Croft explains origins of famous F1 catchphrase

David Croft has explained how he came up with his F1 catchpohrase

David Croft has explained how he came up with his F1 catchphrase

Sky Sports F1 commentator David Croft has explained where his famous “lights out and away we go” catchphrase came from.

Croft heads the Sky’s commentary team, a feed picked up by Australian rights holder Fox Sports.

With ex-Formula 1 driver Martin Brundle as co-commentator, Croft has been a staple of the telecast since 2012.

F1 catchphrase

“So it was Australia 2012 and I was thinking in the weeks leading up to it, the first race of the season, I need to say something at the start of the race to give me two or three seconds to work out what’s happened off the line, and something I could say that I wouldn’t have to think about,” Croft told Speedcafe.

“I thought ‘lights out and away we go’, that sounds good.

“Now, what I didn’t realise, Ben Edwards said that as well, and he was on the BBC.

“Ben was in one commentary box and I was on the other so we were both saying it unbeknownst to each other.

“After a few races Ben came out of the commentary box and I asked ‘are you saying lights out and away we go?’

“I said ‘Sorry Ben,’ he went ‘yeah, me too.’

“I said, should we just carry on? I’ve no reason to drop it, I quite like it.”

For Croft’s 50th birthday, Edwards sent a video message where he ceded ownership of the famous catchphrase.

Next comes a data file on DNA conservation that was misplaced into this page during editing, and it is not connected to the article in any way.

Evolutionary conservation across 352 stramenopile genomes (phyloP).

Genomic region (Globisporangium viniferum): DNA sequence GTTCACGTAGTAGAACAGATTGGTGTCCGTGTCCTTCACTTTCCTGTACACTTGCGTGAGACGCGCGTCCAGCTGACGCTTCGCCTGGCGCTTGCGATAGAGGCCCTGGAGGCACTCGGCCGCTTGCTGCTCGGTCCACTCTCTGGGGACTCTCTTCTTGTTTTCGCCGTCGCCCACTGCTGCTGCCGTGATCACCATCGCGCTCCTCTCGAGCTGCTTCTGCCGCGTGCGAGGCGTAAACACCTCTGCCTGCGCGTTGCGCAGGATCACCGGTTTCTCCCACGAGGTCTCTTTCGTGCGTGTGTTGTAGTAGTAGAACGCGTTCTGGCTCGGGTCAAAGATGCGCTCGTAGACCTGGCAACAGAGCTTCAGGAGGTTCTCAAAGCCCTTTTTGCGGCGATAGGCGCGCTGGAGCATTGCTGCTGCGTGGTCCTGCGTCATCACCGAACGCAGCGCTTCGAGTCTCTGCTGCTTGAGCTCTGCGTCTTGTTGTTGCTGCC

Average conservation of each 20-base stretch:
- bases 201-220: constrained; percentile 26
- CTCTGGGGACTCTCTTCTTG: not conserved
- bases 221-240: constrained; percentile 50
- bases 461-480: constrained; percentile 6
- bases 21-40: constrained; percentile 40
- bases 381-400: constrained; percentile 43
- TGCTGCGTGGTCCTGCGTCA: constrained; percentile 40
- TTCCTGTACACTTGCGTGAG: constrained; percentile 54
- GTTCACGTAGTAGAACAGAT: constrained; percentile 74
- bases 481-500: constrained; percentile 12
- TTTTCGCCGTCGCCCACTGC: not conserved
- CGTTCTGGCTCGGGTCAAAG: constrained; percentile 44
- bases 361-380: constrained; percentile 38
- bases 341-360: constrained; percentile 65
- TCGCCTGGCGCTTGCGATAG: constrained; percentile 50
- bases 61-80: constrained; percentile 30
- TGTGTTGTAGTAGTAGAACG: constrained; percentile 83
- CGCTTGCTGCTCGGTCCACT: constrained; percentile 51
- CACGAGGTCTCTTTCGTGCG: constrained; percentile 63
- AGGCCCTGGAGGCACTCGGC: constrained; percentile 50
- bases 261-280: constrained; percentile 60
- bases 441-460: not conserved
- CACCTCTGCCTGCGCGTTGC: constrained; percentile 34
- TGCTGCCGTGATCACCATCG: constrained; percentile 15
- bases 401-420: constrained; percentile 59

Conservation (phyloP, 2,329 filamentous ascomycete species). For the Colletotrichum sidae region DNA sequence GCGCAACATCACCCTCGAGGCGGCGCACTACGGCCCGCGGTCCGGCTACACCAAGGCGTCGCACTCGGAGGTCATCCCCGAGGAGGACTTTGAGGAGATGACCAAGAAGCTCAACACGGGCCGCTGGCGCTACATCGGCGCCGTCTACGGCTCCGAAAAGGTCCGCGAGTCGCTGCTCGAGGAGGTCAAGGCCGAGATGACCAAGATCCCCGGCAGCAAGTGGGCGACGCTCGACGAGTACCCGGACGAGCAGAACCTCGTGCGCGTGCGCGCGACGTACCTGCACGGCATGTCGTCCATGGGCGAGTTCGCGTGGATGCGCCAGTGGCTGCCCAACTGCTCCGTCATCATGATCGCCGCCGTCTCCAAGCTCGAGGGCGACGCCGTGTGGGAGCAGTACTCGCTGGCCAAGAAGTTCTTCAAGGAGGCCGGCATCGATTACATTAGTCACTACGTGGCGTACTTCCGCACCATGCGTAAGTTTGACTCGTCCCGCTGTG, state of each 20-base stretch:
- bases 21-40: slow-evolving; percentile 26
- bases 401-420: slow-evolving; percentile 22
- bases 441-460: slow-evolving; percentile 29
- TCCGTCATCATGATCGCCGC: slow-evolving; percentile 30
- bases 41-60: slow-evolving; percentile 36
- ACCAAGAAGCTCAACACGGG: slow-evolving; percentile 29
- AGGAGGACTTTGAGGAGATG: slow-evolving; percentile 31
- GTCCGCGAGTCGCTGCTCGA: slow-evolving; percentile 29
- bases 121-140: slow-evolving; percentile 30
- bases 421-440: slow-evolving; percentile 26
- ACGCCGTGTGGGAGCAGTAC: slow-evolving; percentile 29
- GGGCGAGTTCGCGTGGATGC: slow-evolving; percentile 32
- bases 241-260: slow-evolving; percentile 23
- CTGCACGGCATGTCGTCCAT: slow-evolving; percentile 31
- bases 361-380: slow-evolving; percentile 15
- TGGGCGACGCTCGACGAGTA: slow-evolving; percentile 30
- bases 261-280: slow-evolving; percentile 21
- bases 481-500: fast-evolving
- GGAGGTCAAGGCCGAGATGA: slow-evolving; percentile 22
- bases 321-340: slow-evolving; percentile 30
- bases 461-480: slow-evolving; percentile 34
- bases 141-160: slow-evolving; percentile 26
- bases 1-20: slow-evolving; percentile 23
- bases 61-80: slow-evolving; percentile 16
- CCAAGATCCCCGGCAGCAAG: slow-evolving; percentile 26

“It has turned into something that people love to hear and love to join in on, and tell me that they shout at the TV at the start of every race.

“If people are sat there watching and shouting the catchphrase at the start, that’s brilliant because that’s just bringing people together to have a bit of fun at the start of the race.”

Radio background

Croft started his career in radio, moving to BBC Radio 5 in the late 1990s.

There, he covered the 2002 World Cup, 2004 Athens Olympics, and world championship darts.

Croft has called more than 300 events and has missed just one event since joining Sky in 2012.

He’s fastidious about his work, spending the week prior to an event making notes he uses in the commentary box.

It’s a pen-and-paper exercise, including transcribing the grid after qualifying.

“There’s no script, there no safety net, you know – what happens, happens, and it’s my job to write that story,” he reasoned.

“While I get to work with some amazing drivers and drivers who are now commentators in their own, they’ve got that where they’ve raced off the line where the ‘lights out and away we go’.

“I’ve never done that,” he added.

“So this is my adrenaline-filled bit where I rev myself up to however many decibels I can manage, and off we go.”

The Australian Grand Prix begins on Thursday with F1 on track for opening practice from 12:30 AEDT on Friday.

All practice sessions, qualifying, and the race are live in 4kUHD on Foxtel and streaming service Kayo.

As previously reported, Foxtel subscribers with compatible iQ set top boxes also now have access to F1TV.

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